If I think back to the days before digital marketing and websites, let’s even go back to before the internet was a place to do business, the standard in sales in marketing was that:

Customers buy from companies they know and trust
It takes an average of 7 touches for your prospect to identify your brand.
Store owners had the luxury of seeing you stop in, window shop or browse, but they could tell you were there, visibly. Rapport could be built by discussing the weather, just non-specific polite conversation. However, your prospects now are window shopping on your blog, reading your Facebook page, and scrolling through endless reviews on Google, without you knowing.

So how can you build rapport with your prospects, when you can’t engage them in conversation?

1. Get involved on social media, and I don’t mean just post, I mean interact and engage with others. Read the comments people post on your page and respond. Please don’t use a cut and paste response, it’s better than no response, but people will see through it.

2. Get personal on social media, your posts don’t all need to be perfectly written and staged but can be fun and show a little of your personality. Your prospects want to get to know you, not the perfectly perfect you, the creative, imperfect side.

3. Post regularly, and speak to your prospects and clients. Understand who they are and give them what they need. Create a picture of them in your mind, and then think like them. Does your prospect dread Mondays because they’re in a job they hate and are struggling with routine, or have a challenging co-worker that they need help dealing with? Then post some Monday Motivation content. Conversely, if your prospect struggles with loneliness and weekends are tough, then post fun Friday posts that motivate and inspire. What does your prospect need?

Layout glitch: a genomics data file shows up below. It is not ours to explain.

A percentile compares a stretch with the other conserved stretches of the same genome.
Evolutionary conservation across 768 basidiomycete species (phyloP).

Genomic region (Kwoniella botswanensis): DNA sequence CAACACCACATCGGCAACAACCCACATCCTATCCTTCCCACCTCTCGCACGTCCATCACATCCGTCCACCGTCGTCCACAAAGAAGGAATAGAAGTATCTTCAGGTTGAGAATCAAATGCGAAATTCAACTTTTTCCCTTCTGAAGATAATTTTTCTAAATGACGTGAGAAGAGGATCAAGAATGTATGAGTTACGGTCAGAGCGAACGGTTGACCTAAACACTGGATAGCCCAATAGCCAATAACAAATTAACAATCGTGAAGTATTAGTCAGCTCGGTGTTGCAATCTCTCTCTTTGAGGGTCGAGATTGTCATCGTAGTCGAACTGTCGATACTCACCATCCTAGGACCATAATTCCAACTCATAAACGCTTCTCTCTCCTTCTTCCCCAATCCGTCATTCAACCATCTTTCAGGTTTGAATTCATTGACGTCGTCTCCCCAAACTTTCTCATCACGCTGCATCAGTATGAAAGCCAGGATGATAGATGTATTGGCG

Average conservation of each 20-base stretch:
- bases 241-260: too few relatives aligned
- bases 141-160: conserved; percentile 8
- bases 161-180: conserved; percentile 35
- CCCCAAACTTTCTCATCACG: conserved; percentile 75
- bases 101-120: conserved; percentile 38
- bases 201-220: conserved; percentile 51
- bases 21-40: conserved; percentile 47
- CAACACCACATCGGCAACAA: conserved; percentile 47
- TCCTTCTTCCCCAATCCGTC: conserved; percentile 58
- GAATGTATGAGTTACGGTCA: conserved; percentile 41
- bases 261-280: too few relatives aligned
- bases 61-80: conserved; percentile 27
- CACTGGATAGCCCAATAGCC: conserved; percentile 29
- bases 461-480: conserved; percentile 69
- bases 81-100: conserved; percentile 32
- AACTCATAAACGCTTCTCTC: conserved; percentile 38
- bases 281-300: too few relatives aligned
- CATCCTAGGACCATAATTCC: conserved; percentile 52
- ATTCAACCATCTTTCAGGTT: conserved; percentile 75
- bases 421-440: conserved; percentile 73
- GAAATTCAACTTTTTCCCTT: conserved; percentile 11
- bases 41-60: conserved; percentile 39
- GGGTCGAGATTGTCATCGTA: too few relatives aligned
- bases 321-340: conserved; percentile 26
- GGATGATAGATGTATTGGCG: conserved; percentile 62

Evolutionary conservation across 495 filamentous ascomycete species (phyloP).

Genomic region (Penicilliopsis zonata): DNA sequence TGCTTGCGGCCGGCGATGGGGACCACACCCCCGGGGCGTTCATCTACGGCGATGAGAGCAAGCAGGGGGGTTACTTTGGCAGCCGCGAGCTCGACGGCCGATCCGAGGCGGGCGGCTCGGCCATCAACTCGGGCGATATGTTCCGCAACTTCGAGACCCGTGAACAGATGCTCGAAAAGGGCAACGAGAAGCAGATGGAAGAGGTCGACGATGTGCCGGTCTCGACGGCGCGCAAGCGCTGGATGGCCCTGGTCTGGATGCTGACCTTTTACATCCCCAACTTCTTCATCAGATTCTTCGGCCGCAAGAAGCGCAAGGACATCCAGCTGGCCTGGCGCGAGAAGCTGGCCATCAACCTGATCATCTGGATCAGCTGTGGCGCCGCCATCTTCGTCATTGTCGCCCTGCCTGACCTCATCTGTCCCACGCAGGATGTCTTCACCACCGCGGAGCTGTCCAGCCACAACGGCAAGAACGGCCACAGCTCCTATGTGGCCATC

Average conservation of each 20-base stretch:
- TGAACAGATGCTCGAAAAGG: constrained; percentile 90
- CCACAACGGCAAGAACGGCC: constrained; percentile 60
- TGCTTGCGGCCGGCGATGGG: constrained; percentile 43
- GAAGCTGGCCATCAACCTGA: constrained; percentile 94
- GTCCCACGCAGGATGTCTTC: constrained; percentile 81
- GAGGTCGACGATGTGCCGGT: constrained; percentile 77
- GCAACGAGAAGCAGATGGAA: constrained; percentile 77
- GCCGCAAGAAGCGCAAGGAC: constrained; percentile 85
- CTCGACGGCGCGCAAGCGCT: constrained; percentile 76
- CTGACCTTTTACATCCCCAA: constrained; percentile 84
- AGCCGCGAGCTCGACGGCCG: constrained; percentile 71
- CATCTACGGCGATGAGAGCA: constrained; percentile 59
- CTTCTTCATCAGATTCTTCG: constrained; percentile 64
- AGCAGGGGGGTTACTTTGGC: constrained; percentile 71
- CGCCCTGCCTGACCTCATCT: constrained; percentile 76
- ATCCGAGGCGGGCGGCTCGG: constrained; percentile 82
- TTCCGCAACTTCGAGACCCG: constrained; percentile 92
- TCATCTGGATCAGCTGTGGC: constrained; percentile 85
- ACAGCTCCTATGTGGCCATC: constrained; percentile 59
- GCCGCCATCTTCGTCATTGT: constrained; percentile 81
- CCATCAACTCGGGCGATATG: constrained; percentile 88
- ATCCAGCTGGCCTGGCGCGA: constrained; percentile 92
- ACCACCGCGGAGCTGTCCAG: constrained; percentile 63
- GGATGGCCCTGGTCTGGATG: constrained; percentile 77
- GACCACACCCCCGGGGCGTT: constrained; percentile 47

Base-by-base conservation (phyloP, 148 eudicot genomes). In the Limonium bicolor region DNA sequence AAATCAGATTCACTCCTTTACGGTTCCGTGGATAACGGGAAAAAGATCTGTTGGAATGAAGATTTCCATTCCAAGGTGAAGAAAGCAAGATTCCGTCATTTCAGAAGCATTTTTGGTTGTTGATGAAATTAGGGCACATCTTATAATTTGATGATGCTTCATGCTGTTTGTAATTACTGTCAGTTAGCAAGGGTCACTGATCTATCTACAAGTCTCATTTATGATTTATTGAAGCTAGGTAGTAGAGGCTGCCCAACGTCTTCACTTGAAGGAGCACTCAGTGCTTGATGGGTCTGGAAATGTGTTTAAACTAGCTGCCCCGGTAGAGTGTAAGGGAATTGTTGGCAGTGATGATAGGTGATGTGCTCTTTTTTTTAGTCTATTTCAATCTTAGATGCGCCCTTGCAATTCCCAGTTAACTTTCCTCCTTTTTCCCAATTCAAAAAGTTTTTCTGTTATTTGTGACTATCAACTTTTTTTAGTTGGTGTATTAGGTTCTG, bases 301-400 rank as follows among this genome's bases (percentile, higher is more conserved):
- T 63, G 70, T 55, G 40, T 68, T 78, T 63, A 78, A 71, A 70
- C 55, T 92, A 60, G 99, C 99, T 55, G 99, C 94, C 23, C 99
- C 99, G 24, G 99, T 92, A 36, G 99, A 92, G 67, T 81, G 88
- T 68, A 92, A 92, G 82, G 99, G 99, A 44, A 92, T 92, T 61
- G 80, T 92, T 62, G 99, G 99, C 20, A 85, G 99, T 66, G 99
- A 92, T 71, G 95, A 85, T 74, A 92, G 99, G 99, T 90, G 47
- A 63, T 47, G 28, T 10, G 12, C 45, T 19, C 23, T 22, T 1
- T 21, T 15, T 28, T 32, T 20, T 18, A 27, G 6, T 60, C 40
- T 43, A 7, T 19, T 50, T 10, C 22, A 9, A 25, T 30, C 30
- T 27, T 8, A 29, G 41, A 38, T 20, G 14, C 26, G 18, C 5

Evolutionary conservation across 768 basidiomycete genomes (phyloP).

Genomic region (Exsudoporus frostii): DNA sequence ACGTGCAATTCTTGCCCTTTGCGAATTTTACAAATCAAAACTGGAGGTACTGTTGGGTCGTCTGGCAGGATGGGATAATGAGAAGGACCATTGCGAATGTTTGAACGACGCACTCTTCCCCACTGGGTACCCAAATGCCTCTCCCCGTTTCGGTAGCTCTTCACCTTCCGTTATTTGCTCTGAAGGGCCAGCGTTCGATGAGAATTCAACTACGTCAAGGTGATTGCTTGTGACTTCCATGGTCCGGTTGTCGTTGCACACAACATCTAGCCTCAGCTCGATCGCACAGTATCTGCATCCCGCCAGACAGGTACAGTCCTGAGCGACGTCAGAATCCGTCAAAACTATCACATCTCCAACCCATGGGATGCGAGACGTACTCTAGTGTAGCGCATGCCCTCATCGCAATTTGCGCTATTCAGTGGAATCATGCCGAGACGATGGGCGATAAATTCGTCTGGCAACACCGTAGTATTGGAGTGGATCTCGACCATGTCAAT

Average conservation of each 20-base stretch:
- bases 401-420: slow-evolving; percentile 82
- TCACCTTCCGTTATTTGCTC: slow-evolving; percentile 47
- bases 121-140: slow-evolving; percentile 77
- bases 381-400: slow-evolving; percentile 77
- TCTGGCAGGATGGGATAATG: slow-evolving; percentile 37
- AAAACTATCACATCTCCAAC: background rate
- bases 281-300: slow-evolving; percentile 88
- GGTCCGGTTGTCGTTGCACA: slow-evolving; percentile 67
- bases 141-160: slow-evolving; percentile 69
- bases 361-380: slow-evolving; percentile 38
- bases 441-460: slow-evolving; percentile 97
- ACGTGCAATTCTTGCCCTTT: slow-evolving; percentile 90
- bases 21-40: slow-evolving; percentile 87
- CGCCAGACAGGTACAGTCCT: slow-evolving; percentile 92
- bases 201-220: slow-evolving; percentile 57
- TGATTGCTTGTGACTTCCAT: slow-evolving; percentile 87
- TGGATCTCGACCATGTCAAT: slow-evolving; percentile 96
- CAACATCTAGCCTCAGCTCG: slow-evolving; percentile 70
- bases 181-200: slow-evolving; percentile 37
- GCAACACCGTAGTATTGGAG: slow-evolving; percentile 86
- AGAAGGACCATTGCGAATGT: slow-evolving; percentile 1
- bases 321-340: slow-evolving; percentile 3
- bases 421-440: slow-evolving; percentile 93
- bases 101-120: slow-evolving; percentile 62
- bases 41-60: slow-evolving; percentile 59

4. Think beyond the blog, and post inspirational quotes and photos, use video (Facebook Live or YouTube) to connect with your prospects.

5. Further to this, post worksheets, what tips could your prospect print off and use as inspiration? Maybe journaling pages with probing questions, or a meal planning worksheet. It may sound like a lot of work but could be created as a lead magnet available for download for subscribing.

I understand that it sounds like you’re giving away a lot of content without a guaranteed sale. This is where an appropriate call to action at the end of each blog and download comes into play. Let your prospect know that you’re there for them, understand them, and what the next step should be for them.

And of course, I also understand that this is a lot of content that you might not have time to create. Social media doesn’t need to be intimidating, but it does need to be strategic. Create a digital marketing plan with achievable goals for your business. The more content you create, the more likely your prospects will see you, and feel like they know you.

Using Social Media is essential to help you grow your business, but it doesn’t come without a strategy!

By Peggy Murrah, Founder of PMA Web Services

Author's Bio: 

Peggy Murrah is a unique combination of web and marketing savvy, along with dependability and resourcefulness. These qualities have been instrumental in her building a successful business that serves clientele across five continents. PMA Web Services provides marketing direction and strategies for entrepreneurs through mentoring, social media marketing, list building and management, and development/maintenance of their online presence.